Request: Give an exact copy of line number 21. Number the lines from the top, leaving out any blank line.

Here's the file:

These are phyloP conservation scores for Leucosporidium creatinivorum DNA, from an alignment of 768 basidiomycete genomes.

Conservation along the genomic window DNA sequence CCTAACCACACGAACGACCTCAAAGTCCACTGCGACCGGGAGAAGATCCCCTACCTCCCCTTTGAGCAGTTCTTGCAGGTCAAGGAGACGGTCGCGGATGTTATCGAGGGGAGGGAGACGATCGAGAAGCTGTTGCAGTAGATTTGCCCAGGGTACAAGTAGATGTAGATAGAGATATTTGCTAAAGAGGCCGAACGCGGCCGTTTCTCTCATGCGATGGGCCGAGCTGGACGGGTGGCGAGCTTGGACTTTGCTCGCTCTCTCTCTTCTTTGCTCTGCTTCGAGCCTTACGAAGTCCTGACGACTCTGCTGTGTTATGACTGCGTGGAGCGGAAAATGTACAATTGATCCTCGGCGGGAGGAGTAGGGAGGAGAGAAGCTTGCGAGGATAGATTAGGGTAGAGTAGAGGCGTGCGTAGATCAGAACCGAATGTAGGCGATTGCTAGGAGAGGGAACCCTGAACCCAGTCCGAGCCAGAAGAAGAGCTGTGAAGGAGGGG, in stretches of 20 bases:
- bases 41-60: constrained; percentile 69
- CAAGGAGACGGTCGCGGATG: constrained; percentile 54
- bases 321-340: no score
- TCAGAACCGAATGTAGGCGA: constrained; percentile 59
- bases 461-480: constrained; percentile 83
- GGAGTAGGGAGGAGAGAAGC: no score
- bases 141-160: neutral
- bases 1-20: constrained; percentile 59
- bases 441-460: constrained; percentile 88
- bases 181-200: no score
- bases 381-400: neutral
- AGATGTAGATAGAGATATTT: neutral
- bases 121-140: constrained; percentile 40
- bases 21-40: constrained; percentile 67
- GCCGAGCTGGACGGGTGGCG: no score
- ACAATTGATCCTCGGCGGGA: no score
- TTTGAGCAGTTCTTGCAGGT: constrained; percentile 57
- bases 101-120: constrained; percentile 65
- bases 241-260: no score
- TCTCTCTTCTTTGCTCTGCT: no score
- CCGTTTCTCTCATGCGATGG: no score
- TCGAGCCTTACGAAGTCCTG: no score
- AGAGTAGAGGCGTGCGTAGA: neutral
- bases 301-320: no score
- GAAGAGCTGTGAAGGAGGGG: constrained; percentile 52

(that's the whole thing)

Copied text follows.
- bases 241-260: no score